Like the fact I can go to the gym at 2 instead of 6 and miss the rush. Or the fact that I’ve cut about 500 calories of crap out of my daily diet since Backpacker’s infamous black cabinet is no longer in the picture. Or the challenge presented that it’s my responsibility to stay on task, at my desk, working.

Personal friend and fellow work-at-home colleague Dewey Bushaw, gave me some advice:

“Working from home is all about figuring out what works. From how you dress to where you sit, those decisions are made by the one person whose goal is to look out for number one…You.”

Dewey went on to include a list of pros and cons:


  • Your own personal bathroom.
  • Refreshments are just a room away.
  • Need to take a nap? No problem.
  • Blast your music, listen to a movie, or work in complete silence.


  • Communication is limited to the digital and analog realm and you might suffer from response delay.
  • Office politics, water-cooler chat, and camaraderie are severely diminished.
  • Degenerative work environment if you do not get dressed and keep your work place tidy.
  • The line between work and relaxation might get blurred and you will not be able to do either separate.

Good points to say the least. But it’s the last one that had me thinking. The line between work and relaxation might get blurred and you will not be able to do either separate. I’m horrible at this. Every time I turn on the computer and scan stories, blogs, twitter feeds, or just play around I’m always working. How can this work for my client? How can I write something like this? Who is this writer? Why can they do this and not me? All thoughts that scream through my head just as fast as the 1’s and 0’s appearing on the computer screen.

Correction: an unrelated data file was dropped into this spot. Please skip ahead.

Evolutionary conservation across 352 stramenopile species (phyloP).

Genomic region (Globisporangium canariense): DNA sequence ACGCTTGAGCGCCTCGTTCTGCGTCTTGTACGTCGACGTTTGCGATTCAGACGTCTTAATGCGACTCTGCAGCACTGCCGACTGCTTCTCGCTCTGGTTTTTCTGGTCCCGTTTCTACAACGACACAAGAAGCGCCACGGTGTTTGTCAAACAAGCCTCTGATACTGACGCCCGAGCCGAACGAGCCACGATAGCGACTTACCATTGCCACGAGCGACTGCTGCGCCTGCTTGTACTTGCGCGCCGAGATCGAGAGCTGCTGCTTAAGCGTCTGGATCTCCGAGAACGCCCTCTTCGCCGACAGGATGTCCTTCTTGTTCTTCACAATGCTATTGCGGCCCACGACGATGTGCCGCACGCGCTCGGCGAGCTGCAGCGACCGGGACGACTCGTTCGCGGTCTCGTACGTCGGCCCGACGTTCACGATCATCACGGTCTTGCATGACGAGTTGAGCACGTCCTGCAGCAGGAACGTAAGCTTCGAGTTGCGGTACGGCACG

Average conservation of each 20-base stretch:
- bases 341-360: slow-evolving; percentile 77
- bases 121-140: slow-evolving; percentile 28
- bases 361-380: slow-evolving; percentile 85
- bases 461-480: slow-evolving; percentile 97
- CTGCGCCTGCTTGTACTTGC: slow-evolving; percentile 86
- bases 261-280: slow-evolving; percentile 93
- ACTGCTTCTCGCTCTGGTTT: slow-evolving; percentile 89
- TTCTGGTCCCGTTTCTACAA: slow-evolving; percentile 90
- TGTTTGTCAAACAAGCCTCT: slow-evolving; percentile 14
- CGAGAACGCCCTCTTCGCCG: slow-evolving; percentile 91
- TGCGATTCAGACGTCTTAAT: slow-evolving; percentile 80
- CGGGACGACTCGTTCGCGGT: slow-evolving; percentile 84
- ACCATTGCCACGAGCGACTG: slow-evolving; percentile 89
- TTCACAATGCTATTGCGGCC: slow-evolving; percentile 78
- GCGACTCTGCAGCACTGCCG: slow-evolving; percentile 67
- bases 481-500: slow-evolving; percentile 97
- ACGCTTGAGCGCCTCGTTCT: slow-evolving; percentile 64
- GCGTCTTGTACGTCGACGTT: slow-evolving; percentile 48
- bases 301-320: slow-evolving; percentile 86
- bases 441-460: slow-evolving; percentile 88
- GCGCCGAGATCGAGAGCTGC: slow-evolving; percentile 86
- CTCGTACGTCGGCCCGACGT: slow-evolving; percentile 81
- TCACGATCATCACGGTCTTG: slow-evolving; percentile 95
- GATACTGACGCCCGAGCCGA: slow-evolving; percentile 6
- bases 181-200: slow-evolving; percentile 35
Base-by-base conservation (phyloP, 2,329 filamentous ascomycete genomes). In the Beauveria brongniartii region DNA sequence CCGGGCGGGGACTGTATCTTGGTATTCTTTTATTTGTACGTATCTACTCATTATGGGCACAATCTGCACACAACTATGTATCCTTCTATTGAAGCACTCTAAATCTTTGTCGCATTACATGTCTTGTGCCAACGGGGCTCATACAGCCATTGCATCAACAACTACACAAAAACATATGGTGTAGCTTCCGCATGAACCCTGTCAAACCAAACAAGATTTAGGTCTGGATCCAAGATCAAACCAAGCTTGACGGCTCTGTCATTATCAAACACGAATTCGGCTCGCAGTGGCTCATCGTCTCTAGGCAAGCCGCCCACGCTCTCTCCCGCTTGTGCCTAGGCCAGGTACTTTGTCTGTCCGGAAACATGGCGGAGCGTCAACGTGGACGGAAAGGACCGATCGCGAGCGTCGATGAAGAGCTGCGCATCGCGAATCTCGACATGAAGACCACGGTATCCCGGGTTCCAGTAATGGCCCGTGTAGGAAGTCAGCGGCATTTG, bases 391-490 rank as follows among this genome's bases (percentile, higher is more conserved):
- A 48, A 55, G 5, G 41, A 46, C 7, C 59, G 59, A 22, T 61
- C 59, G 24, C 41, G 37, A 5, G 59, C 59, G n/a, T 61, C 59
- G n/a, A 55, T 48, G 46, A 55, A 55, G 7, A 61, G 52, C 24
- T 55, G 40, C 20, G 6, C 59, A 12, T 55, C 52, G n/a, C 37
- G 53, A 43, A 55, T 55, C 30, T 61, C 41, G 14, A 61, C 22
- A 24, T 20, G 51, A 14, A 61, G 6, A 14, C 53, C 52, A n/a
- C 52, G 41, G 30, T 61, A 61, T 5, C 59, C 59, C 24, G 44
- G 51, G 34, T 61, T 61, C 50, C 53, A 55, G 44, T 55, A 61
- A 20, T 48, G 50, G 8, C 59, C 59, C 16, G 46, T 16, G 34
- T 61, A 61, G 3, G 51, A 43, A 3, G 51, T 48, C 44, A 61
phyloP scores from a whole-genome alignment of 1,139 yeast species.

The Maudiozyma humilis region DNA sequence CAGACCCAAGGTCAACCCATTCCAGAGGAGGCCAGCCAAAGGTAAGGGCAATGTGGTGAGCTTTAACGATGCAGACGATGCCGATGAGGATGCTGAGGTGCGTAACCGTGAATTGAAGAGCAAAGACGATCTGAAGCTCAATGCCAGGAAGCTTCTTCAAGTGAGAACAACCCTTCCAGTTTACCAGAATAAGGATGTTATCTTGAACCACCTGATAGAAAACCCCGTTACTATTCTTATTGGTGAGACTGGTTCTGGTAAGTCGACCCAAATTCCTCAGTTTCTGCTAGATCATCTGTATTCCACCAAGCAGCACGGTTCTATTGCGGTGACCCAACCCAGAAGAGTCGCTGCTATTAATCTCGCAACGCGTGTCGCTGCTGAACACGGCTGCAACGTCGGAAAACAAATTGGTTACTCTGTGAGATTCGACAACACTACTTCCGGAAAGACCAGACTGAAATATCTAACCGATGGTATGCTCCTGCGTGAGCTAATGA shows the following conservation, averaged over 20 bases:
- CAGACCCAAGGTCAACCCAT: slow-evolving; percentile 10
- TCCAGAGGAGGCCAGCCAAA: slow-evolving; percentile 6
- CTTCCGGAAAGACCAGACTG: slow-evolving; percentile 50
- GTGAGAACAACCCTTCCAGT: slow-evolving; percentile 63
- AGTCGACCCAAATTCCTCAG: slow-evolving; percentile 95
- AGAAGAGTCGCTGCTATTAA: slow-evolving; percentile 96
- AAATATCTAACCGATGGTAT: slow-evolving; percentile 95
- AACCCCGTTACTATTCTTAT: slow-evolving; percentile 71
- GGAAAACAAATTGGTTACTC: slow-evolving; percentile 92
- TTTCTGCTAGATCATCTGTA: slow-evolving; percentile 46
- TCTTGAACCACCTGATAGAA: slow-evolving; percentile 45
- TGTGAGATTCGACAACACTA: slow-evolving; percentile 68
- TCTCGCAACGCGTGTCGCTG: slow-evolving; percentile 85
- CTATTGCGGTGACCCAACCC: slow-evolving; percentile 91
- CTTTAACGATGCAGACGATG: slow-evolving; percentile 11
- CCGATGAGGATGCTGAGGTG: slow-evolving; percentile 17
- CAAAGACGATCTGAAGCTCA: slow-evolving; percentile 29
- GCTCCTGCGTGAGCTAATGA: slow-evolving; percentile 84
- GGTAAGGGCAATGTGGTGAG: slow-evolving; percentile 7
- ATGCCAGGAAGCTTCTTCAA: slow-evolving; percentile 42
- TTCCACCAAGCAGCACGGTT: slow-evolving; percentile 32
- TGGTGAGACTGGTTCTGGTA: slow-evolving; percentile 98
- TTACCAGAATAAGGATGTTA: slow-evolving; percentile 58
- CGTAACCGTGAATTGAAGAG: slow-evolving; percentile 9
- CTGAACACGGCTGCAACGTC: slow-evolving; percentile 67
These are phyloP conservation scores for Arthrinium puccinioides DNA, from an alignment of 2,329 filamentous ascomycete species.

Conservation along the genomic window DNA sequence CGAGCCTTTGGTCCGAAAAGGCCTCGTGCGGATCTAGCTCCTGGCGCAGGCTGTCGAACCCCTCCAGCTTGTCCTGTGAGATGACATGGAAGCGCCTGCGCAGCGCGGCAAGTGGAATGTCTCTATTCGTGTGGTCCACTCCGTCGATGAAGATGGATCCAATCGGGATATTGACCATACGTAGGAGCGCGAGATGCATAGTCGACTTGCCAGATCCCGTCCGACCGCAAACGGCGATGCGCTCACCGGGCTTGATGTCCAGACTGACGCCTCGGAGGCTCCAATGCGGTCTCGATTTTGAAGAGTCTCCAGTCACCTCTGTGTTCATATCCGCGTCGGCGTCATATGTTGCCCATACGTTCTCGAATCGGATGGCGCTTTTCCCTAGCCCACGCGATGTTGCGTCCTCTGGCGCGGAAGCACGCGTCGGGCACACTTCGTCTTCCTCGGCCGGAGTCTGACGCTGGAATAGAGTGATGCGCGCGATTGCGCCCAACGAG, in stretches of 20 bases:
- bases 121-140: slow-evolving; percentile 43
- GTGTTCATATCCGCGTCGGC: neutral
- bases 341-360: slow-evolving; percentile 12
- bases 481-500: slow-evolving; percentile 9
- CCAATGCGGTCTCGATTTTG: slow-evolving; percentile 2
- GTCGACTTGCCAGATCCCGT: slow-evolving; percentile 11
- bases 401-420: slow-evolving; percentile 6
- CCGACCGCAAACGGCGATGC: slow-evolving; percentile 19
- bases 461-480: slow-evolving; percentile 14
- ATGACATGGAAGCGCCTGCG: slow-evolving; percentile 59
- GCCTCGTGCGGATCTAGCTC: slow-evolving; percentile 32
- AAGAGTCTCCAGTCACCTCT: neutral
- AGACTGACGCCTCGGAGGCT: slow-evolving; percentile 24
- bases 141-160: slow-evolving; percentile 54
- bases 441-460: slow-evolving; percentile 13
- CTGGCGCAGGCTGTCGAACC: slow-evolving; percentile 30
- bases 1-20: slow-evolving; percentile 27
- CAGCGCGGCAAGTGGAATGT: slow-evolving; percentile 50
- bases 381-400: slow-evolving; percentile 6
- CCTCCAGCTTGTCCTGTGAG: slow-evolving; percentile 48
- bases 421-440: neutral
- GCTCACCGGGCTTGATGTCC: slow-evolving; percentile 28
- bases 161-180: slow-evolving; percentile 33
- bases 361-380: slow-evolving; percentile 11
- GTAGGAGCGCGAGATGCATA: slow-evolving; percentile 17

“Set boundaries,” professional writer Gina Wagner advised me over dinner. “Set blocks of time for work, and then walk away and get out of the house.” Her husband then chimed in. “You are like me Tim. I go into an office to check my email and emerge three hours later. But you can’t do that. Find a balance and stick to it.”